Batman: The Long Halloween written by Jeph Loeb and art by Tim Sale
Gotham City is plagued by organized crime, The biggest crime family is the Falcones, led by Carmine "The Roman" Falcone. His father had some relationship with Bruce Wayne's father, so naturally Bruce is invited to the wedding of Carmine's nephew Johnny Viti. Carmine tries to recruit Bruce to get the Gotham City Bank to do business with Falcone Imports. Bruce refuses. He runs into Selina Kyle and doesn't refuse a dance with her. Meanwhile, District Attorney Harvey Dent is taking down license plate numbers in the garage. Later, Batman breaks into Carmine's office and finds Catwoman robbing the safe. They are both discovered and have to flee. The Roman puts out a million dollar bounty on "the Bat or the Cat." Batman has a rooftop conference with Dent and Jim Gordon, where they make a plan to take down the Falcone family. Johnny comes back from his honeymoon and is killed on Halloween night by someone who leaves a pumpkin at the scene. Thanksgiving rolls around and more members of the Falcone crime family are killed. The newspapers dub the killer "Holiday" and Batman has a tough investigation ahead of him, dealing with the crime families and his iconic villains like The Joker, The Riddler, Poison Ivy, Scarecrow, etc.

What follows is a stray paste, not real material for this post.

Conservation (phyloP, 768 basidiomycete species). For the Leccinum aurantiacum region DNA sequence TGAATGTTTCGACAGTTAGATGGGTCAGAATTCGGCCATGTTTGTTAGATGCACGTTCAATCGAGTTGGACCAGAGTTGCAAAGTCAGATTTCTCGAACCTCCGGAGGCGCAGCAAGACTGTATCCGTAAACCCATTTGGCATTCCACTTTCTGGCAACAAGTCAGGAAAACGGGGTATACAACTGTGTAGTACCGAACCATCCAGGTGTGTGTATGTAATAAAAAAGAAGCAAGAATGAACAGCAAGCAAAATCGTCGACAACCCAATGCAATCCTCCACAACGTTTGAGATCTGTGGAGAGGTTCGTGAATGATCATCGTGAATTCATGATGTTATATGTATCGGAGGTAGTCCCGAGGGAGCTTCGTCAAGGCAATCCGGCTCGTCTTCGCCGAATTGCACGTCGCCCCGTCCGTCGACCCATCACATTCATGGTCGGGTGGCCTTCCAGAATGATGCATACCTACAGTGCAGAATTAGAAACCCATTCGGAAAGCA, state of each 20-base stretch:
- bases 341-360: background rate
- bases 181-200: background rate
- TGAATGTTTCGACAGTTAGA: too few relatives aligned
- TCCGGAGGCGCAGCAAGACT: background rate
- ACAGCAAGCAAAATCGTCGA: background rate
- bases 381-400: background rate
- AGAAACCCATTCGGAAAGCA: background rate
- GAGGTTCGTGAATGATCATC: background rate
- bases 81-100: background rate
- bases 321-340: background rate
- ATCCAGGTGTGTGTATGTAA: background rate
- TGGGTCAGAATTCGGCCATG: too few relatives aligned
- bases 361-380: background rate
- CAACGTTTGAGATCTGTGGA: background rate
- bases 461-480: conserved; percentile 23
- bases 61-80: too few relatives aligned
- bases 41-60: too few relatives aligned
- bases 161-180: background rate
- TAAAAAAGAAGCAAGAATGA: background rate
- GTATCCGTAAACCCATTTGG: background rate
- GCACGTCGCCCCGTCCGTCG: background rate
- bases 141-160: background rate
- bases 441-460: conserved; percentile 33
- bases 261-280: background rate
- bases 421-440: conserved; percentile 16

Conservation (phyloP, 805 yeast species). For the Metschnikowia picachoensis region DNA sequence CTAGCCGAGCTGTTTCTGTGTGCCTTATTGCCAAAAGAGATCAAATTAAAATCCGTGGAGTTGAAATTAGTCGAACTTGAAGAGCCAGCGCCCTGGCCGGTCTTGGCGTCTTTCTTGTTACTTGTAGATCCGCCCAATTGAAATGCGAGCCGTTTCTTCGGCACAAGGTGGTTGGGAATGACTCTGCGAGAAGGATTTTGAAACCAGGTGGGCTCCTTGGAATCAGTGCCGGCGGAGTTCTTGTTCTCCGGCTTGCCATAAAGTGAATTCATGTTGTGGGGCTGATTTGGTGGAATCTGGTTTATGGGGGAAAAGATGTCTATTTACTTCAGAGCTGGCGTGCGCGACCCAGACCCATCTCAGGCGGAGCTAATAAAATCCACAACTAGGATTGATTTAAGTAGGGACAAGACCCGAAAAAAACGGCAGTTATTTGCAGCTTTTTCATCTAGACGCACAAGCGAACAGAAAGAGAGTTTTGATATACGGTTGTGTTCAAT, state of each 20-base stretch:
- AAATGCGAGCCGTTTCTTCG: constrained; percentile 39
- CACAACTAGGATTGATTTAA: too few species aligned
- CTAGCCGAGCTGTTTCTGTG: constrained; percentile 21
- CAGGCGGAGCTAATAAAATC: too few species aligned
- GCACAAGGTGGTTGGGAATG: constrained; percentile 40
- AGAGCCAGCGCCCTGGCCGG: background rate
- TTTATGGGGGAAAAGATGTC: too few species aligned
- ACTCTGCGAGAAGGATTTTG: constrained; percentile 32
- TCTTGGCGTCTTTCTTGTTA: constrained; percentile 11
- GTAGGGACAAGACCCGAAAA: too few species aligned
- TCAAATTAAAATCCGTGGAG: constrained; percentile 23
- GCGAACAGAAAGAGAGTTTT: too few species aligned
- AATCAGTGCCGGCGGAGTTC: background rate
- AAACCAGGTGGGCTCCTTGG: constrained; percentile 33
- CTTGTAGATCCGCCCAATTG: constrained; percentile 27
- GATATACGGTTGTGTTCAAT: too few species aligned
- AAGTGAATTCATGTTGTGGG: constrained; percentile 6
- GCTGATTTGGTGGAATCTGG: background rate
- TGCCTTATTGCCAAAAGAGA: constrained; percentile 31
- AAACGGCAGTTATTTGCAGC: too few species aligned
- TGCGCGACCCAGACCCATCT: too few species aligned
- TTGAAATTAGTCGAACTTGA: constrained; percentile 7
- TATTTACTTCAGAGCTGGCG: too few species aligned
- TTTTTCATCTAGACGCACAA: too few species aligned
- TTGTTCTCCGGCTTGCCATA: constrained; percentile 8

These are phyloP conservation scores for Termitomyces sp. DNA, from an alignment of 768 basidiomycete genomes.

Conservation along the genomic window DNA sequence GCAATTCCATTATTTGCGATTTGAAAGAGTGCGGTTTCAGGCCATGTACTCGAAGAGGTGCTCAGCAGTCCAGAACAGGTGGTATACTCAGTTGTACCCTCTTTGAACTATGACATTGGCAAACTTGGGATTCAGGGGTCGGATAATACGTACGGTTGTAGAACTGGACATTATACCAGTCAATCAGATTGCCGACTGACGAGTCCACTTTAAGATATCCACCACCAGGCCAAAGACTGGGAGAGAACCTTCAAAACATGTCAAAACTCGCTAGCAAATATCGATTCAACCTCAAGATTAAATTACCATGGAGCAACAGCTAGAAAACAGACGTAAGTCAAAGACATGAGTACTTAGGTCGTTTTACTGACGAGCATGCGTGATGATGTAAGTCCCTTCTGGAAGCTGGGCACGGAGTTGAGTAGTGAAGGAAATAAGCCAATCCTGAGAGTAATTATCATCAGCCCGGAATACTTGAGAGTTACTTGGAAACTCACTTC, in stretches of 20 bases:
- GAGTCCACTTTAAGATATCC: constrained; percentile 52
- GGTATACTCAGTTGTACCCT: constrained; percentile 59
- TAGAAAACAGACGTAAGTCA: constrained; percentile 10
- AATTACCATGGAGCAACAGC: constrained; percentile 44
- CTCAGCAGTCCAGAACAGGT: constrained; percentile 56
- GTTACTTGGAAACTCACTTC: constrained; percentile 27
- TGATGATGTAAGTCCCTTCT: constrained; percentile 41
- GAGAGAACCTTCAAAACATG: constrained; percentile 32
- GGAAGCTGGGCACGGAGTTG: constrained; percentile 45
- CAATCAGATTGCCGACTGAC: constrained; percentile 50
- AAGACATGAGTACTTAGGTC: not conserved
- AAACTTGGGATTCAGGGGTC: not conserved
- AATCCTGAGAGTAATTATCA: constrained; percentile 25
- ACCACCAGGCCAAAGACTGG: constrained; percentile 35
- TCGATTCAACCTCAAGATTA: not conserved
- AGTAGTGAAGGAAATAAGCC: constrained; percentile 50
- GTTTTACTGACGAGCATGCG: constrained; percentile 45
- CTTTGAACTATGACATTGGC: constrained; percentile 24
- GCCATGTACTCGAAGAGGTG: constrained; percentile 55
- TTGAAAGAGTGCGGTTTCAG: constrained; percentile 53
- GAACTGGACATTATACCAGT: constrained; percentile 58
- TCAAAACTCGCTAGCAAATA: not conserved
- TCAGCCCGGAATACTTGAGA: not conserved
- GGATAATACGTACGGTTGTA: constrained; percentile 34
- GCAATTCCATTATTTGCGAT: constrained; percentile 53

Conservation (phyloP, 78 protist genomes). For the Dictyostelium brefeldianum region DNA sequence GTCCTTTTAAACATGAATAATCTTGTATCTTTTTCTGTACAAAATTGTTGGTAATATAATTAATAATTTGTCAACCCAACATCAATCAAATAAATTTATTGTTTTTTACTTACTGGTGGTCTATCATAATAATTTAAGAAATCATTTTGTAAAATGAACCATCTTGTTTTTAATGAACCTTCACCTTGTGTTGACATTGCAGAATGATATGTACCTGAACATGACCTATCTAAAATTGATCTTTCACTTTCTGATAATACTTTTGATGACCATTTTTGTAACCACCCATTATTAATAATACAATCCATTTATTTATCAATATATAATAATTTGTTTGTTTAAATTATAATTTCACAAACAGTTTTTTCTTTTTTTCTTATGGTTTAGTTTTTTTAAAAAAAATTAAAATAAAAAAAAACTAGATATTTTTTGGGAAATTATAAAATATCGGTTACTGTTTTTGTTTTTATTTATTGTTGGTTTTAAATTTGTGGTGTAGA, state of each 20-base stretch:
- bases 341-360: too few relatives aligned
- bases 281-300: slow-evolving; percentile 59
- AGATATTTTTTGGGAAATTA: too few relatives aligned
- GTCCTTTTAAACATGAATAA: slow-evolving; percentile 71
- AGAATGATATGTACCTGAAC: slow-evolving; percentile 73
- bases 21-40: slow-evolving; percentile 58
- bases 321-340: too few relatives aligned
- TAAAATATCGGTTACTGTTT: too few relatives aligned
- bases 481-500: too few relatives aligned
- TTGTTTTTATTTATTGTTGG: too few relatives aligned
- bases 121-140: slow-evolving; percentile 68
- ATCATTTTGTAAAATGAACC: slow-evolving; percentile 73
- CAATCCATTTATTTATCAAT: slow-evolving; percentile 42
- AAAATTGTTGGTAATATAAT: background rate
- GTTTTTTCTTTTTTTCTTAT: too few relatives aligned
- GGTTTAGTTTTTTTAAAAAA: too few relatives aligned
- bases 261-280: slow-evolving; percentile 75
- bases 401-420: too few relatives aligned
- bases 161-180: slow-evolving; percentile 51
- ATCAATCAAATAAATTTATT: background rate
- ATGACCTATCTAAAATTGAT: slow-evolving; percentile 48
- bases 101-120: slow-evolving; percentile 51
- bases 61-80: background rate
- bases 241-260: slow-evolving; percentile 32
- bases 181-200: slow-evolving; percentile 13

The book is well written. The plot has some great twists and the book goes out of its way to make almost everyone look like a suspect (except for Batman, of course). The characters are well-developed--readers see a lot of Dent's and Gordon's families and the strained relationship between Batman and Catwoman. The book also does a great job of blending the realistic crime noir storyline with the fantastic Batman villains who keep showing up. The art supports this blend with a lot of shadows and black (giving the noir) and big splash pages of action (letting the villains shine). Fans of the Christopher Nolan movie trilogy will see many parallels and outright ripoffs Nolan took from this book (the book was written before the movies). The ending is tragic but satisfying.
This is easily the best Batman graphic novel I've read and I highly recommend it.